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8.5: English Verb Forms

  • Page ID
    9682
  • Every English verb has five different forms, but only two of the forms have a tense feature. The tensed forms are indicated with a morphosyntactic feature, either [+past] or [-past]. The form that a verb in the V-head position takes depends on what tense feature is in the T-head position, among other things.

    bare (non-tensed) eat walk sing take
    [-past] (tensed) eats walks sings takes
    [+past] (tensed) ate walked sang took
    past participle (non-tensed) eaten walked sung taken
    present participle (non-tensed) eating walking singing taking

    But there are some quirks of English that can make things confusing:

    Is it bare or [-past]?

    For just about every verb, the [-past] form is recognizable in the 3rd-person-singular form (she eats/walks/sings/takes). The 1st & 2nd-person forms
 (I eat/walk/sing/take and You eat/walk/sing/take) look just like the bare form (eat/walk/sing/take).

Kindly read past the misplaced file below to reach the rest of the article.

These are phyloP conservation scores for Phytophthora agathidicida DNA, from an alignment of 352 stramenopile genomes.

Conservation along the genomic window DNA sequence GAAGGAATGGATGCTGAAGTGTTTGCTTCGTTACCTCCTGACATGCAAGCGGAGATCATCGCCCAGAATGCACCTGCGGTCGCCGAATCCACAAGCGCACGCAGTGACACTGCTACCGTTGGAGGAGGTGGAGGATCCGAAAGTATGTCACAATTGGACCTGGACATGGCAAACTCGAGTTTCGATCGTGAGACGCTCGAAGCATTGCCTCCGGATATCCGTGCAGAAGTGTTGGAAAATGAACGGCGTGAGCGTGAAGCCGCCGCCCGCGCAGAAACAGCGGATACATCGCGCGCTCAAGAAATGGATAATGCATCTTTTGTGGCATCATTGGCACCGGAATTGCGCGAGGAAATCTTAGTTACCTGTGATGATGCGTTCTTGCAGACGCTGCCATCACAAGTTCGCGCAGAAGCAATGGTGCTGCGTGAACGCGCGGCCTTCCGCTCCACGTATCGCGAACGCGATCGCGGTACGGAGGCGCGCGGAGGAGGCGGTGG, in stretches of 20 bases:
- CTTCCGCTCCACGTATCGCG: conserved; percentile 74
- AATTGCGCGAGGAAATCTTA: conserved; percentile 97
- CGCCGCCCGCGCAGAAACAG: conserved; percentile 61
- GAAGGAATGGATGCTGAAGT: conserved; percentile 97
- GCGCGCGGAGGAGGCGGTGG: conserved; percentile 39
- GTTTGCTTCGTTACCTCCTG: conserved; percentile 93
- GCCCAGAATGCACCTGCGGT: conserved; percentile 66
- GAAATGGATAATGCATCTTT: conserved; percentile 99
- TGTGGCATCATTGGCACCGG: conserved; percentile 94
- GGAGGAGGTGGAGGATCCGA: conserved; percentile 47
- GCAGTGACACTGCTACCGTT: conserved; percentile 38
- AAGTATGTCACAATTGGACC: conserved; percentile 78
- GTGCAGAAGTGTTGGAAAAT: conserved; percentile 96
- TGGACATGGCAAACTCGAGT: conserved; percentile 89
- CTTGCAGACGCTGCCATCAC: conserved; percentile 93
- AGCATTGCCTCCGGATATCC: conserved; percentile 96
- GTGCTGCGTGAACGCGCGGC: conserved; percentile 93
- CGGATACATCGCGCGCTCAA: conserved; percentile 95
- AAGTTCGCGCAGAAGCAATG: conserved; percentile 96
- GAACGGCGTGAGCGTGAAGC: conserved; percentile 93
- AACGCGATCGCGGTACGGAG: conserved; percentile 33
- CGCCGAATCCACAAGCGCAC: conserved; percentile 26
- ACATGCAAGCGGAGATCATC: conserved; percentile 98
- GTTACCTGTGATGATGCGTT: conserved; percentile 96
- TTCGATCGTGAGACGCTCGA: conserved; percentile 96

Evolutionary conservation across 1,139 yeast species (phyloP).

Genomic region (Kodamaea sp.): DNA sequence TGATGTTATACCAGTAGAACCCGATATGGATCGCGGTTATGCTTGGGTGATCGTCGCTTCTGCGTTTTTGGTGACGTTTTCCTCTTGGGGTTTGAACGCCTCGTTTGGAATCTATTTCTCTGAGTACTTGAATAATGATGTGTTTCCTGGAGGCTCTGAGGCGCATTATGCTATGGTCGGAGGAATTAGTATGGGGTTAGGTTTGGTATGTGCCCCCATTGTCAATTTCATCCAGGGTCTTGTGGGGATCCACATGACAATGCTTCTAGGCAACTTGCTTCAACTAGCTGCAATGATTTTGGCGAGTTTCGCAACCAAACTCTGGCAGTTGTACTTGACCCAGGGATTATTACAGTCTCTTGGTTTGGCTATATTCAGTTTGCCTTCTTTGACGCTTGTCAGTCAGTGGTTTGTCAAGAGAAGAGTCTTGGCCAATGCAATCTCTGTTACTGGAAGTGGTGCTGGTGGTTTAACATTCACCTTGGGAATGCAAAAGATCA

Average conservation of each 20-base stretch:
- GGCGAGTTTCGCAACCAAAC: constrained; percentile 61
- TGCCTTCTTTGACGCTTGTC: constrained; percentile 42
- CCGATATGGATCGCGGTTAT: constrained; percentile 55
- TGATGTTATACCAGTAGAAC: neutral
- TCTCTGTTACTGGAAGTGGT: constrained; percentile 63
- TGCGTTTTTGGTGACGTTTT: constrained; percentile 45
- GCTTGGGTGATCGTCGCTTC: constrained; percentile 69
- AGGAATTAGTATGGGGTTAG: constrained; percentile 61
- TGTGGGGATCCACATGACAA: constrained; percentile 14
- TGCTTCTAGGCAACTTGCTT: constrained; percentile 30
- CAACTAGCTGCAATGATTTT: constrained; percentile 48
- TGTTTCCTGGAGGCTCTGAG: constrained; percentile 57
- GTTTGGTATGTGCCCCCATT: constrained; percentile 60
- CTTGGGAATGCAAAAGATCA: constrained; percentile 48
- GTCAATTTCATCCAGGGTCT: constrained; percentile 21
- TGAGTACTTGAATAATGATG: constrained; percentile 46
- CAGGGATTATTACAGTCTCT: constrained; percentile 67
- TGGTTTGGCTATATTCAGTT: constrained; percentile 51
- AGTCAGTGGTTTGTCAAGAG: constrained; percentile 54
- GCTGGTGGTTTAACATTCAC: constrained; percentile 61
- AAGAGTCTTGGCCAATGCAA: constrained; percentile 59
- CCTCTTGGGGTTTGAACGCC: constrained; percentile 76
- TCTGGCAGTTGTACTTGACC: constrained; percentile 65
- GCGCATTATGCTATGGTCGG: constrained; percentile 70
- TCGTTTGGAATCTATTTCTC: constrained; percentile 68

If you’re looking at a verb and can’t tell if it’s in the bare form or the 
[-past] form, give it a 3rd-person subject and then look for the –s morpheme:

    I want to visit Saskatoon.
 (bare or [-past]? Can’t tell: they’re ambiguous)

    She wants to visit Saskatoon. (wants is [-past], visit is bare)

    Is it [+past] or past participle?

    For many English verbs, the [+past] form (She bought a donut) and the past participle form (She has bought a donut) are the same.

    If you’re looking at a verb and can’t tell if it’s in the [+past] form or the past participle form, try replacing it with the verb eat:

    She bought a donut after she had walked the dog. ( [+past] or past participle? Can’t tell: they’re ambiguous)

    She ate a donut after she had eaten the dog. (Silly, but grammatical)

    The form ate is [+past], while eaten is past participle,
 so we can conclude that, in that sentence, bought is [+past] while walked is the past participle)

    What about auxiliaries?

    The modal auxiliaries never change their form: they occupy the T-head position in their own right.

    The non-modal auxiliaries, like main verbs, change their form depending on what tense feature is in the T-head position, among other things.

    bare (non-tensed) be have do
    [-past] (tensed) am/are/is has does
    [+past] (tensed) was/were had did
    past participle (non-tensed) been had done
    present participle (non-tensed) being having doing